A teaching moment

COLUMBIA, Mo. – At the world’s oldest journalism school, the professors for the most part are long on academic credentials but short on in-the-trenches reporting experience.

Still, the University of Missouri School of Journalism prides itself on offering “real world” opportunities for its budding journalists. It’s called “the Missouri method” which combines “a strong liberal arts education with unique hands-on training in professional media.”

Tim Tai, a photojournalist student from St. Louis, got a real education this week when protestors and some faculty members blocked his attempt to cover the demonstrators’ tent city on the Carnahan Quadrangle. Freelancing for ESPN, Tai was trying to document what was happening after the departures of two top administrators in the wake of racist events on the campus.

The story of how the football team’s boycott led to the departures of the UM System President Timothy Wolfe and MU Chancellor R. Bowen Loftin made national news. But it was the sidebar about what happened to Tai and another student that rang alarm bells in the School of Journalism.

In a video, https://www.youtube.com/watch?v=xRlRAyulN4o three MU faculty members are shown with the protestors who were blocking Tai’s attempt to photograph the protestors’ movement known as Concerned Student 1950. While Tai points out he has a First Amendment right to do his job on the quadrangle’s public property, protestors chant: “Hey, hey, ho, ho, reporters have got to go.” The three faculty members were later identified as Melissa Click, a communications professor, Richard Callahan, chairman of the Religious Studies Department, and Janna Basler, director of Greek Life.

Mark Schierbecker, a history and German student from the St. Louis County suburb of Rock Hill, recorded the video. When he posted it on You Tube, he wrote, “This is what civic-level censorship looks like at a university with the largest and oldest public college of journalism.” The video shows Basler pushing Tai, Callahan raising his hands to block the photographer’s field of vision, and Click confronting Schierbecker and calling for “muscle” to help remove him from the tent city.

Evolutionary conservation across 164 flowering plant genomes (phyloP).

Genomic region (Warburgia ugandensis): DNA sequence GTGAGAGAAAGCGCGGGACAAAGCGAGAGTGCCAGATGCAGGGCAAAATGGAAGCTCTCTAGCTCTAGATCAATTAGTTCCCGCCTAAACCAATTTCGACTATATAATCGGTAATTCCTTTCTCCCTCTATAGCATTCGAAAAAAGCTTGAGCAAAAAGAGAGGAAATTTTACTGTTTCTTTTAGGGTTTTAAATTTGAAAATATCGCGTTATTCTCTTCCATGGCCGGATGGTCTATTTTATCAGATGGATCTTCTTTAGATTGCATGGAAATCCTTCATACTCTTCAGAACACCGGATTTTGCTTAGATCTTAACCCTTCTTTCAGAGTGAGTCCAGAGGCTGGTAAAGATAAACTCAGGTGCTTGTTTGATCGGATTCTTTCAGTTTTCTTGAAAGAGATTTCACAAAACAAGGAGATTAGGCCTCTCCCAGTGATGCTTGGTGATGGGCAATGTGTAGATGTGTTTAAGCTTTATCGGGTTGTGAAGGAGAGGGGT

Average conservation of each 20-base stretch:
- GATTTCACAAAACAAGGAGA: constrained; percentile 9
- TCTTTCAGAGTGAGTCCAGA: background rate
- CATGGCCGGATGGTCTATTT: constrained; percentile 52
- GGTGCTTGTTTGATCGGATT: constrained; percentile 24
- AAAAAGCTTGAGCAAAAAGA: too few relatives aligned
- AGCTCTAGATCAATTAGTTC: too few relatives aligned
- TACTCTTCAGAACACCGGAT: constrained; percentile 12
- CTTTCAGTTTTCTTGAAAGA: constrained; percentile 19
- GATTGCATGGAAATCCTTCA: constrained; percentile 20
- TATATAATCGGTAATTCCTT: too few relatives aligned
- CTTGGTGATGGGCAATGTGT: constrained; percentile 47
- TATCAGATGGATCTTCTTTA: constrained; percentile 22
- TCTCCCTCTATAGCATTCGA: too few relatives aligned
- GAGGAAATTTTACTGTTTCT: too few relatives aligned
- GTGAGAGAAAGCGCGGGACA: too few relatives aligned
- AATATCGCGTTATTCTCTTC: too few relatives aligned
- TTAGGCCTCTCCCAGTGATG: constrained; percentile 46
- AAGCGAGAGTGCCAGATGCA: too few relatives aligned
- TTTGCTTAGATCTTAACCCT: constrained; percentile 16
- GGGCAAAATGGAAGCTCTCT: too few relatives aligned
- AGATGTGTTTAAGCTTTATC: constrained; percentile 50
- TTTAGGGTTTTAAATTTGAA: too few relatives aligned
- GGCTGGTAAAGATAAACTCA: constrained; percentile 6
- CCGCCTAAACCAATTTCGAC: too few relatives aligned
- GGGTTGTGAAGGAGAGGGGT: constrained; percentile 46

If anything sets the University of Missouri-Columbia apart from other universities, it’s the Journalism School. The school’s reputation draws students from around the world, and the out-of-state tuition they pay goes a long way toward paying the university’s bills. What happened to Tai seemed like biting the hand that feeds you.

Brian Brooks, who retired as the school’s associate dean but who is still an adjunct member of the faculty, filed a harassment complaint with the school’s Title IX enforcement office based on what he saw on the video. “Dr. Click and her accomplice may also be guilty of battery as our student on one or two occasions protested being pushed by the two women,” Brooks wrote in an email.

State Sen. Kurt Schaefer, who as chairman of the Senate Appropriations Committee butters the university’s bread, has called for the firing of Click and Basler for violating the school’s code of conduct. The Republican from Columbia said what the two women had done amounted to at least third-degree assault.

Click has since apologized and resigned her courtesy appointment at the Journalism School, although she remains on the faculty of the Communications Department. Basler has apologized, too, and according to the St. Louis Post-Dispatch, she has been placed on administrative leave.

Even before the confrontation between the photographer and the protestors, there were indications that media coverage on the campus was unwelcome. Matt Sanders, the city editor of the Columbia Daily Tribune, wrote this week, “The protest leaders were loudly telling students, in front of reporters, not to speak to reporters. Reporters have an agenda and don’t care about their movement, they said. The message was loud and clear—they saw us as their enemies.”

What happened to Tai was “a teaching moment” for journalism students. In the real world they can expect to be unwelcomed—or even despised–observers documenting events. Just ask Paul Hampel, a highly-regarded, 30-year veteran reporter at the St. Louis Post-Dispatch, who was beaten, bloodied and robbed while covering the anniversary events in Ferguson in August. Hampel was taking photos and videos of break-ins before he was attacked.

Hampel, 54, who colleagues said put his heart and a young person’s enthusiasm into every story, was placed on medical leave suffering head and other injuries. Last month he resigned from the newspaper. On Oct. 12 he began work as a legislative analyst in St. Louis County government.

Author’s note:  Terry Ganey has a master’s degree from the University of Missouri School of Journalism where he has been an adjunct instructor.

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